Throughout the summer and the little bit of fall we’ve experienced, NBA superstars have done their part to keep the exiled sport in the hearts and minds of the public. And for better than worse, it’s worked damn near to a tee. Still, other than when Billy Hunter and David Stern will cure the NBA’s nagging STD, one question sits firmly at half court. Where the hell has Derrick Rose been?
Rose, unlike any MVP in recent memory, is unassuming. The limelight appears to startle him. The attention isn’t his first choice in benefits from being one of the league’s more recognizable faces and being famous falls far behind being Chicago’s second basketball savior. Truthfully, that’s the endearing quality of D-Rose. He plays the game the right way. He makes the right statements, whenever we can understand what he’s saying in interviews. He’s a more humble version of Kevin Durant, if K.D. could get more humble.
But during arguably the most important time of the league’s existence in the last 15 years (i.e. the absolute worst time to have a work stoppage), it is more than ironic Rose has been the NBA’s most quiet superstar. Durant’s summer explosion has been nothing short of an Academy Award winning campaign while John Wall has leap-frogged into that list of players who was really good but has now graduated to the “one-magical-season-and-this-guy-is-bonafide-superstar-ready” (see: Tyreke Evans). Then there’s names like Kobe, LeBron, Wade, Melo, Chris Paul and more who have had their faces plastered on basketball-related activities all summer. So there has to be a reason Derrick Rose pulled a Patrick Swayze.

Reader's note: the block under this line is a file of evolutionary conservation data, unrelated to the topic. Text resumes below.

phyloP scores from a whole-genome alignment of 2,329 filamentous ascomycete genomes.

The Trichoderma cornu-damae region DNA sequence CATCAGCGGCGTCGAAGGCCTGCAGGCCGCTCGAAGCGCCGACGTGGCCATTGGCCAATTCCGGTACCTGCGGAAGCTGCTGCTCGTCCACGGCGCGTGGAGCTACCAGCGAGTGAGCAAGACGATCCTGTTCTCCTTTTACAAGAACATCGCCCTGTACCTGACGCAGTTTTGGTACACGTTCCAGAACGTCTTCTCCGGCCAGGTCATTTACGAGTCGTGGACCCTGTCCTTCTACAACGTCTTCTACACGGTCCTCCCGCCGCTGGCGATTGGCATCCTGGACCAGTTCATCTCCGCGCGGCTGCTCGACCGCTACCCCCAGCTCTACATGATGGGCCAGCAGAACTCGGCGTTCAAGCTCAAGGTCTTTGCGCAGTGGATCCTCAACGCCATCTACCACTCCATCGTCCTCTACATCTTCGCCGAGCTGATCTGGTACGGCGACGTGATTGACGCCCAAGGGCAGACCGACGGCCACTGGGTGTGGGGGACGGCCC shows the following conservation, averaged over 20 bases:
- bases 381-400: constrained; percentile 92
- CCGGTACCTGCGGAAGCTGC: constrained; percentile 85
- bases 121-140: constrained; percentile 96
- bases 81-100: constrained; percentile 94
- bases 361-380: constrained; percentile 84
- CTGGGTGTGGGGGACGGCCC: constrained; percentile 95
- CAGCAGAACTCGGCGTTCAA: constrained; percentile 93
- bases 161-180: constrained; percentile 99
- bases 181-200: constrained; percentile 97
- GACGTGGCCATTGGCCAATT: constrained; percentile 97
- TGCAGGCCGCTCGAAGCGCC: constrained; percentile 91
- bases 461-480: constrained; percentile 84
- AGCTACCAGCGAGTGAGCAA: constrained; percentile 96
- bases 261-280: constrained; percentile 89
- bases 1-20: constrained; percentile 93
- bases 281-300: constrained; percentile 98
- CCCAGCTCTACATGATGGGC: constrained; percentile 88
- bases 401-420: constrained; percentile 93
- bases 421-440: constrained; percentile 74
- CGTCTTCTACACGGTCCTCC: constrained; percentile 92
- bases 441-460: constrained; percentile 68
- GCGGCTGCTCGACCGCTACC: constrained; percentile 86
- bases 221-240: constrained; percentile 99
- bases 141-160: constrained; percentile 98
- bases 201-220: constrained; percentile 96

Maybe he was hurt. Then again, maybe he still hasn’t gotten over the way his season ended. He could also be pissed Chicago has to eat Carlos Boozer’s contract. Or maybe, and this is the most realistic one, he’s doing what Stephen A. Smith damn near blew a vein in his neck wanting LeBron to do – go away and fine tune his game. Whenever basketball does resurface, there’s a chance the 2011 (or ’12, or ’13, or ’14…) Derrick Rose could make this year’s MVP look like child’s play. What if he returns with a back to the basket game and jump shot sharp enough to make John Paxson blush? And what if he polishes his media skills to the point where his articulacy rivals that of fellow Chicagoan President Obama? As scary for the rest of the league as it sounds, a lockout could be the best thing to ever happen to Derrick Rose.
What’s next for the MVP who has yet to even sniff his prime years? Hell if any of us not named Derrick Rose know. His future is dependent on whether or not a deal is worked out. He probably won’t be in Carmelo’s upcoming “epic” exhibition nor will he start a @DRose1 Twitter account. That doesn’t represent him. He’s one of those G’s who move in silence like lasagna Weezy preached about. He’s the man who will lead the Windy City back to its championship glory. Possibly. He’s also the man Joe Johnson probably wishes he was playing alongside instead of running the okie-doke on the entire city of Atlanta. He’s the man who is half the reason the Rose/Wall match ups have so much potential. Derrick Rose is everything and more with a basketball in his possession.
He’s just not the guy who’ll lead us through the lockout.
Previously: Detailed Look: The Adidas AdiZero Rose 2